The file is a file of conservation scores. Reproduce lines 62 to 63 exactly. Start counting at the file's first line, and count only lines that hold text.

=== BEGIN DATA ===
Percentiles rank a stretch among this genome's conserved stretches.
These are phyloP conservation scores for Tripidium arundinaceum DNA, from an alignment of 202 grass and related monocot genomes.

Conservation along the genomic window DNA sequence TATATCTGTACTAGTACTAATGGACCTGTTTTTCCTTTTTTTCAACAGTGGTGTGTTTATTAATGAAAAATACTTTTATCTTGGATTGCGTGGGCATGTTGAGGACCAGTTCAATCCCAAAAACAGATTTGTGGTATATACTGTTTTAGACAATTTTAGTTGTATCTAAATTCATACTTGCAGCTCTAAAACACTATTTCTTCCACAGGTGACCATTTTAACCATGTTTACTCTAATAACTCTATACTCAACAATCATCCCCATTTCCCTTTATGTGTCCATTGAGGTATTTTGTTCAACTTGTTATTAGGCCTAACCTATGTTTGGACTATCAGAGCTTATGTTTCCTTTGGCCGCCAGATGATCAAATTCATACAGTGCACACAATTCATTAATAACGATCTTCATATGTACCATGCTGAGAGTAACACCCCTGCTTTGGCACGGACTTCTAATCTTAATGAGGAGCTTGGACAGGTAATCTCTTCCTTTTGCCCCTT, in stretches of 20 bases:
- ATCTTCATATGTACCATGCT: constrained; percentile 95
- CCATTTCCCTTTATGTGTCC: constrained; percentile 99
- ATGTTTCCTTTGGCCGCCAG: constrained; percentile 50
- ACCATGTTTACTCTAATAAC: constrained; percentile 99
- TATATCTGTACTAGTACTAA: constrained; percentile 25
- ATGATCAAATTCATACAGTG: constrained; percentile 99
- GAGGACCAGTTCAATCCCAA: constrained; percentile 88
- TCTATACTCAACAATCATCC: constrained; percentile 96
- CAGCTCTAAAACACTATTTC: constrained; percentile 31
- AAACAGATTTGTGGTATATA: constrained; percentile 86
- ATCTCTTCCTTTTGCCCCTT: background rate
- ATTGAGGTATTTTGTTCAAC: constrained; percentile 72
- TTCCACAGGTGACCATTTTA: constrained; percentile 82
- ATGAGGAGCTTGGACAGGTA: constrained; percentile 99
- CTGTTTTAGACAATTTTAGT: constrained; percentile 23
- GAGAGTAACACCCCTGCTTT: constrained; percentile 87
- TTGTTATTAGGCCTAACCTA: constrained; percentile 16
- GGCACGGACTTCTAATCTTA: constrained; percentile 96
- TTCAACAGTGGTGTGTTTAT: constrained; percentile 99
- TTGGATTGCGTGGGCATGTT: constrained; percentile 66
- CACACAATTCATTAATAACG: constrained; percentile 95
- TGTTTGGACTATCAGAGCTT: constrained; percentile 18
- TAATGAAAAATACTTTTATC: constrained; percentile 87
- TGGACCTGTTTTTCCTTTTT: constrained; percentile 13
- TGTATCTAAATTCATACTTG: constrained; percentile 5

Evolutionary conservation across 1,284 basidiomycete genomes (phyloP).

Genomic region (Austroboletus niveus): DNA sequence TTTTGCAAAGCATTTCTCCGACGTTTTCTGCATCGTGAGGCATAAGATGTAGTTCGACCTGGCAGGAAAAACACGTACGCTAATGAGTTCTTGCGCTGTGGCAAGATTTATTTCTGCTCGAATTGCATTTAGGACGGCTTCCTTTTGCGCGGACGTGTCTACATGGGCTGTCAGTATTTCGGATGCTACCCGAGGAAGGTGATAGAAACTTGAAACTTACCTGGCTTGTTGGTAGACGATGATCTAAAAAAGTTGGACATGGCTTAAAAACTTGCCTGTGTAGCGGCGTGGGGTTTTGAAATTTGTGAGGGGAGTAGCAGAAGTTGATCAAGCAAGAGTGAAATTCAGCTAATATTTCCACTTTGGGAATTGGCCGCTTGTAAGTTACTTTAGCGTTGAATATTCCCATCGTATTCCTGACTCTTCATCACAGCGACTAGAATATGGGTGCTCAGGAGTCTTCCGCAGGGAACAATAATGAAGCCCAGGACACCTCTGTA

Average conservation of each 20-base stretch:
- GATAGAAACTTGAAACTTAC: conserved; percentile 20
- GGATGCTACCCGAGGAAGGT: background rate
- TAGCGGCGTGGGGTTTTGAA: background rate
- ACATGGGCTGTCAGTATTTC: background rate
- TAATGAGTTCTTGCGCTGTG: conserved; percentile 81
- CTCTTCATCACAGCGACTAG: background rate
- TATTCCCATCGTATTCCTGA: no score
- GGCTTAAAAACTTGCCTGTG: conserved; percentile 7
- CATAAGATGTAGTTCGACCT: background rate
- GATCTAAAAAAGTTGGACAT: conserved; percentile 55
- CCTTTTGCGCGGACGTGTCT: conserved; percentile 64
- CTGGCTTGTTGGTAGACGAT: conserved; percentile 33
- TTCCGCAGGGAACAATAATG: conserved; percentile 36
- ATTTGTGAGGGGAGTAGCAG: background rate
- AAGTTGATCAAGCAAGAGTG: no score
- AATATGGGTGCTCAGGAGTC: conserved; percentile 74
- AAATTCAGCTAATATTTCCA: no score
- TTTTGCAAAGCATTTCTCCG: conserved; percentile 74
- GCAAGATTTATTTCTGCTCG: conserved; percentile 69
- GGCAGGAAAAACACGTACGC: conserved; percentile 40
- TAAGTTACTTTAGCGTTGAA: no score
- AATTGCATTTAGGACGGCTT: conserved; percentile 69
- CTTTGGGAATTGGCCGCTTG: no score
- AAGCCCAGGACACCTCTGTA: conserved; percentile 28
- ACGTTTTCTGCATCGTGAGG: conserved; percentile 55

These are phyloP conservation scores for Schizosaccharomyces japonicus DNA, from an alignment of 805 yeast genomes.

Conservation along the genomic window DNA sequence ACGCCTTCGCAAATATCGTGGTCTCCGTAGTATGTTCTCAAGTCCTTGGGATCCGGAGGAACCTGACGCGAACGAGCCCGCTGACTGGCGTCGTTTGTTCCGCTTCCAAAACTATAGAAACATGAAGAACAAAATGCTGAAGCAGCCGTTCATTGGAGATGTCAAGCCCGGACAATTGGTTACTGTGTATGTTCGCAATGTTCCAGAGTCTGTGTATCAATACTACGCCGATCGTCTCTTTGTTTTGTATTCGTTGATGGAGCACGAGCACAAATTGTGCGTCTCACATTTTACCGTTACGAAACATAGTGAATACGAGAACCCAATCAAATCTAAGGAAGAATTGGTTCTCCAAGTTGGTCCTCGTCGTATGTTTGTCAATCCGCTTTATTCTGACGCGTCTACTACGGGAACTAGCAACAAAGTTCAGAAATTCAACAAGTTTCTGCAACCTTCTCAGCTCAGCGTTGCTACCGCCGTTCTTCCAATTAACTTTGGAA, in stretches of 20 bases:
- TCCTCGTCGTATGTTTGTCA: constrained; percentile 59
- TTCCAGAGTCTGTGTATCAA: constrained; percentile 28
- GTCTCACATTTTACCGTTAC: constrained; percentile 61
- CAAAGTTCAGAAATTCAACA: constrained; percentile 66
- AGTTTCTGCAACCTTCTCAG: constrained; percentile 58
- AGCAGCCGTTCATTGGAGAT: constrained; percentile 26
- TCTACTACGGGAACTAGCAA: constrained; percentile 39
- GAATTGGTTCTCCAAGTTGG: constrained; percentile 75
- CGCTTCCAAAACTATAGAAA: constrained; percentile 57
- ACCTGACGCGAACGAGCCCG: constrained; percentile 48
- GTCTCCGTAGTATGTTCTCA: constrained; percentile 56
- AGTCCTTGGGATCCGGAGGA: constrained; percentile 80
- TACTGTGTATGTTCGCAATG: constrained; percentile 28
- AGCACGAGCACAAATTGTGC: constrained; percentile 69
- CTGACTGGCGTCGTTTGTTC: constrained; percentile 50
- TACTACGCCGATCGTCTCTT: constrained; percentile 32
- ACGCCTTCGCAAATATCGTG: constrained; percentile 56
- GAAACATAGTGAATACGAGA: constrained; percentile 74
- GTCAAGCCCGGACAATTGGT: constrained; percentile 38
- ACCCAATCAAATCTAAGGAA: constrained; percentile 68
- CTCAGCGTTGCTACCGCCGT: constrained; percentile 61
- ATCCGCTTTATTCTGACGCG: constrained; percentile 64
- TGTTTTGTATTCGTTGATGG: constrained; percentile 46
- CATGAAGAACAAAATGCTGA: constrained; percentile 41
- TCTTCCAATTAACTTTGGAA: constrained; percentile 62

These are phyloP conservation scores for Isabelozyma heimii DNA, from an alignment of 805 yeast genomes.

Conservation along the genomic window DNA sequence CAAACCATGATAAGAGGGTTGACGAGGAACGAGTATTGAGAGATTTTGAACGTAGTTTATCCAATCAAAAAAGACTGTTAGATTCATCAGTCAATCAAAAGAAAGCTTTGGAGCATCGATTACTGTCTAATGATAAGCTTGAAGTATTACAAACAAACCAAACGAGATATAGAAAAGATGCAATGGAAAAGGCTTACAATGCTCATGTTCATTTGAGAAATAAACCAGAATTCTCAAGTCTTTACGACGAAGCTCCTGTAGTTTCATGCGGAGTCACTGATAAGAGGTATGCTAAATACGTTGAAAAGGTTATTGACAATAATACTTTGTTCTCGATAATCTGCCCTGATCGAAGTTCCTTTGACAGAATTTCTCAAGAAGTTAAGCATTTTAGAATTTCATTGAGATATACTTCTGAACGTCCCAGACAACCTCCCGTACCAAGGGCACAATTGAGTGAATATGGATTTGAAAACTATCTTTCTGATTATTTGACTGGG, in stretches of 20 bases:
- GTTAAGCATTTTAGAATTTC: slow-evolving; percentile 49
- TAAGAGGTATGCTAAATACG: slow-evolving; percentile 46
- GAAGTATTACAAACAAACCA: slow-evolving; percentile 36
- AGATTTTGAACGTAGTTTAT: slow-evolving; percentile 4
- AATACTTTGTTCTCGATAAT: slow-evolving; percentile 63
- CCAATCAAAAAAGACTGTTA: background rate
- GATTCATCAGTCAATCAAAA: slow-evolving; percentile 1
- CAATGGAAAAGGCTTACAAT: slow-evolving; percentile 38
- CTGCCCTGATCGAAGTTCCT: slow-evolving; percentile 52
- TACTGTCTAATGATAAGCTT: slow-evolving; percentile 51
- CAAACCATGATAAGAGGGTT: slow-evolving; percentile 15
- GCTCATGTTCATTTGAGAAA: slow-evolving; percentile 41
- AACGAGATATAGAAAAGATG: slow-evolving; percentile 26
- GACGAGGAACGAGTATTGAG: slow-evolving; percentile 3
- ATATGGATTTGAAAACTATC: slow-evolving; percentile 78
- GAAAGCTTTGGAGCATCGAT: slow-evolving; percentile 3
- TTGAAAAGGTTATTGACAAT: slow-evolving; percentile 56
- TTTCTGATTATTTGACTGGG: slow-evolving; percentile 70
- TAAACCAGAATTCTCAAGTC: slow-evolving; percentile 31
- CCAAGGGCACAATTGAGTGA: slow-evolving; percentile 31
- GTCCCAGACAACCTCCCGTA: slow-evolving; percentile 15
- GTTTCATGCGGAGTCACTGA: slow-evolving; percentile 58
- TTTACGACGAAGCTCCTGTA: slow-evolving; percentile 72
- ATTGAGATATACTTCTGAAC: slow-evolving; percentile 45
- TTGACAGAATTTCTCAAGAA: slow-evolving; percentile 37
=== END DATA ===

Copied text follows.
- CAAAGTTCAGAAATTCAACA: constrained; percentile 66
- AGTTTCTGCAACCTTCTCAG: constrained; percentile 58